Streaming Video Services: An Evolution

The video media landscape has become quite cluttered. TV production companies scramble to get their videos seen in an oversaturated market and to do so they have to go where their audience is. As a result, big budget content ends up in the over-the-top video market. Subscription and video on demand services have been growing steadily in viewership and media companies know this is where they need to be.

In the OTT ecosystem, Netflix is king. Netflix along with Amazon are far ahead of the free-to-air broadcasters like CBS and the pay-TV broadcasters like HBO and Hulu. For 2018, Netflix’s development budget is a whopping $8 billion. An intimidating number to any other upcoming company in the streaming market and a bold statement telling us that viewers are looking for original content at streaming prices.

Netflix’s $8 billion budget is followed by Amazon’s $4.5 billion then CBS at $4.3 billion HBO at $2.5 billion, BBC at $1.4 billion and Facebook and Apple at $1 billion.

Original content has proven itself as one of the biggest draws to acquire new viewers. As a result, many streaming companies are running to catch up, in the coming year Apple will release ten new series while even platforms like Facebook will pay providers $3 million for every 30-minute episode of premium content.

These streaming companies have even started bidding wars for the rights to various packages, such as the Premier League. At the moment Facebook and Amazon are bidding over the Premier League rights package while services like Sky and BT already have spent a combined $6.3 billion on other international rights packages.

Netflix’s reach, however, is not all-encompassing as a few countries like France have not adopted the platform well and subscriber uptake is slow. Only 30% of French internet users have subscribed to some sort of streaming service. In comparison, 72% of internet users from the USA have a streaming subscription, 70% in Denmark and 66% in Sweden. Some other countries where uptake is slow includes Italy at 49%, Netherlands at 50%, Germany at 51%, Spain at 52% and even the UK at 58%.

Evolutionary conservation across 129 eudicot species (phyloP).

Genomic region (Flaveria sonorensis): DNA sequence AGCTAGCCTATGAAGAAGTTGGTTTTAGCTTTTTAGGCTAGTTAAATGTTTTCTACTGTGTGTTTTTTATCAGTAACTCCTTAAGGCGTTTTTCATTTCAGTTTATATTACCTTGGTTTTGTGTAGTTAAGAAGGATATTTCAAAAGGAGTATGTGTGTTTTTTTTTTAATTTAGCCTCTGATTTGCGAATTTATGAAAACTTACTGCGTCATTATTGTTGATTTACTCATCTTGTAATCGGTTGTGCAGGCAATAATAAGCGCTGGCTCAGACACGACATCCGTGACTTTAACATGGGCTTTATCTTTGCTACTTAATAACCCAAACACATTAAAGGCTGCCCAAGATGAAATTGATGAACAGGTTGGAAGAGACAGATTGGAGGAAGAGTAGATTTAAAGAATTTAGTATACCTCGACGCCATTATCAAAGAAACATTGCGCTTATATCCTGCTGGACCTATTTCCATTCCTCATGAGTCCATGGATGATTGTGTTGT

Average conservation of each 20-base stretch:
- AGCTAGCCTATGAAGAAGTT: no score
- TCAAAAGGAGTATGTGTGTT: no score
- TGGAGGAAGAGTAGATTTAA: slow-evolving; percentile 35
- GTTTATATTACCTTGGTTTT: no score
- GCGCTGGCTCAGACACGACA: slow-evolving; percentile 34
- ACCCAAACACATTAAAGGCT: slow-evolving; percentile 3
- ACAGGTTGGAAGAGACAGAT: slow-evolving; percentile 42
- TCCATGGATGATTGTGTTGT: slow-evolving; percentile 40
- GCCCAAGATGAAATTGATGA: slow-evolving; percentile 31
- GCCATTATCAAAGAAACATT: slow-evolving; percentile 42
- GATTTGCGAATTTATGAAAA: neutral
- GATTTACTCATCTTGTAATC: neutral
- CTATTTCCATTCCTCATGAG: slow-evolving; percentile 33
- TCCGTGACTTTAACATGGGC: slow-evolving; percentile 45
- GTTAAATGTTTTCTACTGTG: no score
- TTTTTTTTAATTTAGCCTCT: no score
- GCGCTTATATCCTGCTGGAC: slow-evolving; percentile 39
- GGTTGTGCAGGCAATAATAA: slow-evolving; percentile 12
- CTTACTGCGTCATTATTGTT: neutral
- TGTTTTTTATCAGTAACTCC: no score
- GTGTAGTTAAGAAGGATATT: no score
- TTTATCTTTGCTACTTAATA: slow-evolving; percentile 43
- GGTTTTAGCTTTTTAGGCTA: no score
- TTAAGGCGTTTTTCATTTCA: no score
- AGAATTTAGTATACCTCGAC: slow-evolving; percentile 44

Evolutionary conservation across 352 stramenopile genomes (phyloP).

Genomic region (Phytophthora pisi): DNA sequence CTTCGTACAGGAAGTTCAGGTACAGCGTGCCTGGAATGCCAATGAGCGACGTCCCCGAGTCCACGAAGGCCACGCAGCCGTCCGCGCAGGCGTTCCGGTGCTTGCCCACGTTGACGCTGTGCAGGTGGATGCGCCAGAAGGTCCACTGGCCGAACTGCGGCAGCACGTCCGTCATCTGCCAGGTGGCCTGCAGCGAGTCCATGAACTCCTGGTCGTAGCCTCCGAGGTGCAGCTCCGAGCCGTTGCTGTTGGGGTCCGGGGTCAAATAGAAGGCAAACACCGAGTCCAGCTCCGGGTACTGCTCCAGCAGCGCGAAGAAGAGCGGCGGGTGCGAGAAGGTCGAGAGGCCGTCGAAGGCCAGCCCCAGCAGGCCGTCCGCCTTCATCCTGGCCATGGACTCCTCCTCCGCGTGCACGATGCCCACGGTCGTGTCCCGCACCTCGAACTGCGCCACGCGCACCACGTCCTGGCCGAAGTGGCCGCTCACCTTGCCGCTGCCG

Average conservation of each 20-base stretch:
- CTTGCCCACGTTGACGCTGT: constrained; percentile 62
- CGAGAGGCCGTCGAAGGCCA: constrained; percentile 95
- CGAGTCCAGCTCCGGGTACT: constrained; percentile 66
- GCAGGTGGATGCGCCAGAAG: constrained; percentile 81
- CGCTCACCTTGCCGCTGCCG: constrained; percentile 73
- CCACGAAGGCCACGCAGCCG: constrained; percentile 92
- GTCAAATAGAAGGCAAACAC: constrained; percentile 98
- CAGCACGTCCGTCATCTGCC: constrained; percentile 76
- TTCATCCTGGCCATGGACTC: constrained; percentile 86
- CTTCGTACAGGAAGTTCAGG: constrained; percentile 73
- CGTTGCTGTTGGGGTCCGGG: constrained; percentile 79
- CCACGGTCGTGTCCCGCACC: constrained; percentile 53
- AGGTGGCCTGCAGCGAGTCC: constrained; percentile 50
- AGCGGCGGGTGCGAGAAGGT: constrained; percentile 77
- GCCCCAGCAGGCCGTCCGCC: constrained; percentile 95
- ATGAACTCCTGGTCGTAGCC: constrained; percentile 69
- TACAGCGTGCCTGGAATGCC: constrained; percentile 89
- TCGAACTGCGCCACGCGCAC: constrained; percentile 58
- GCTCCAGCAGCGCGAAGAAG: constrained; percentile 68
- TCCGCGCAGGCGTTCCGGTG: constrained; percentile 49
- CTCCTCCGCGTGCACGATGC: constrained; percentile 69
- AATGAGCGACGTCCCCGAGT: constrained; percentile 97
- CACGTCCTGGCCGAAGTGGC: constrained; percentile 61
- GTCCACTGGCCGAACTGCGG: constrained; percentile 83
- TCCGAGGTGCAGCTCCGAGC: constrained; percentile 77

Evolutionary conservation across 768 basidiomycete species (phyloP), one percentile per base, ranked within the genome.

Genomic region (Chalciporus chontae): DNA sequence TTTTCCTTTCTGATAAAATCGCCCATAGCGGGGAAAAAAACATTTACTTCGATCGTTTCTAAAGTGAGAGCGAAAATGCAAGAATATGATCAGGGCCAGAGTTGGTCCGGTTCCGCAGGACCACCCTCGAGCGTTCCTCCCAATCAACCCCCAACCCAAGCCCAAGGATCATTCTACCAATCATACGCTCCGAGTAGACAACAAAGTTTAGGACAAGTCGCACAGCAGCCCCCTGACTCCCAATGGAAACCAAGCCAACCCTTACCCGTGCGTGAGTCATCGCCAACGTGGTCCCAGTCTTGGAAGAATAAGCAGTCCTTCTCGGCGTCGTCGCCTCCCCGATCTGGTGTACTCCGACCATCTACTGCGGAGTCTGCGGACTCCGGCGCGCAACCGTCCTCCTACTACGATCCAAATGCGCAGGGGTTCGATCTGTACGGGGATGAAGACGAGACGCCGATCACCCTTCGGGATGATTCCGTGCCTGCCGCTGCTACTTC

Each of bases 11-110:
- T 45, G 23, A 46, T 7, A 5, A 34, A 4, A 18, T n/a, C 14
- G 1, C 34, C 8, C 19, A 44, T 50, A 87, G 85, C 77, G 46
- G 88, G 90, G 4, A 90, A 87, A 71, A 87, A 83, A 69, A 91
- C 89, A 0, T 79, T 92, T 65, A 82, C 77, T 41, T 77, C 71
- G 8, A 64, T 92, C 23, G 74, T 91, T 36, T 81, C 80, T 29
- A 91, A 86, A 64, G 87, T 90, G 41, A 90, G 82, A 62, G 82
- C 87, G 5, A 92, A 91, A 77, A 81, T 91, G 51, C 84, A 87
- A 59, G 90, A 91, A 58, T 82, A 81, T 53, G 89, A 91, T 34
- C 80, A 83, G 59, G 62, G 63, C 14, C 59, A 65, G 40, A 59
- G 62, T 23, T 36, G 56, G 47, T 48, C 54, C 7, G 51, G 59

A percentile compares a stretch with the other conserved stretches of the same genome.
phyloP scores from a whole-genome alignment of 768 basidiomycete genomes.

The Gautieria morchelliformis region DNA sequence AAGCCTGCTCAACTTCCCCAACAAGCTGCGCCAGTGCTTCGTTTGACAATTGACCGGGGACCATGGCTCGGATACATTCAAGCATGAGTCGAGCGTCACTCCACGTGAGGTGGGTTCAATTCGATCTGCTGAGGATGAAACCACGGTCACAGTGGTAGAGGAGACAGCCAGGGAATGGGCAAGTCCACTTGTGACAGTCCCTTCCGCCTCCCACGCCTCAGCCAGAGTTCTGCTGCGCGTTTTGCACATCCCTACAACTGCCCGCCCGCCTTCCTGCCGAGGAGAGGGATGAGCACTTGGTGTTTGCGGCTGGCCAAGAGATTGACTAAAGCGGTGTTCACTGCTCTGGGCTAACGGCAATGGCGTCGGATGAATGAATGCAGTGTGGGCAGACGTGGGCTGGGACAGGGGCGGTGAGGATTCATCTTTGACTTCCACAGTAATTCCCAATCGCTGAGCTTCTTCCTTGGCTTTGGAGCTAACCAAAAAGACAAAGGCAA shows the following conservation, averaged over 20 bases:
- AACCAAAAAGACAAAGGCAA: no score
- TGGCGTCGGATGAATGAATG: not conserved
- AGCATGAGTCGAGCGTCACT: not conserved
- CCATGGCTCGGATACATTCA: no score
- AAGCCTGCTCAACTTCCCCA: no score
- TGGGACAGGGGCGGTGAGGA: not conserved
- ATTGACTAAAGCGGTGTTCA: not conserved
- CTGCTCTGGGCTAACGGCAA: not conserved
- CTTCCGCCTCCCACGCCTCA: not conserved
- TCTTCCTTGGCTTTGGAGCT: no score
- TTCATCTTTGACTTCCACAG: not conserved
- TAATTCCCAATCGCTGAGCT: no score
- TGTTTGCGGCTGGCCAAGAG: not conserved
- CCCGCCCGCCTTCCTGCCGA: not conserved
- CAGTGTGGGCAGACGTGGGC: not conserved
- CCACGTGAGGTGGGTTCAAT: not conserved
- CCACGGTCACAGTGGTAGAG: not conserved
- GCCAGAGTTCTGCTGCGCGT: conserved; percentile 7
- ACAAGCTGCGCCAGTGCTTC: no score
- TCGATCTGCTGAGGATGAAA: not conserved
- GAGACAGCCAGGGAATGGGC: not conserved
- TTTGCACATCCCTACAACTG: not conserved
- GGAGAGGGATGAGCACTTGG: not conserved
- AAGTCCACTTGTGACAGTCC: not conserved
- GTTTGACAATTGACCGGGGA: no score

French internet users are twice as likely to subscribe to pay TV over streaming subscription services or video on demand. In the US while 72% have streaming services, 71% still subscribe to pay TV as well. Despite all this, Netflix is still the most popular streaming service in France and video on demand is more popular among younger users with 61% of ages 18 – 24 subscribed to video on demand.

The reason why pay TV holds so strong in France is due to strict local regulations that demand a certain amount of French content coupled with demand for local language content from viewers.

However, by 2022 it is predicted that OTT revenues will climb to be half of pay-TV’s revenues. At the end of 2016 OTT revenue came in at $37 billion but in five years’ time, it is expected to balloon to $83.4 billion. When added to pay TV’s revenues this will bring the TV and video market’s total to $283 billion.

For those looking to create OTT content, there are a couple things you should be aware of. The biggest challenges that OTT content faces are monetization, acquiring new and loyal viewers and discoverability of the content. The competition for viewers can be quite fierce and with an oversaturated market it is hard to stand out in the crowd and rise above the rest.

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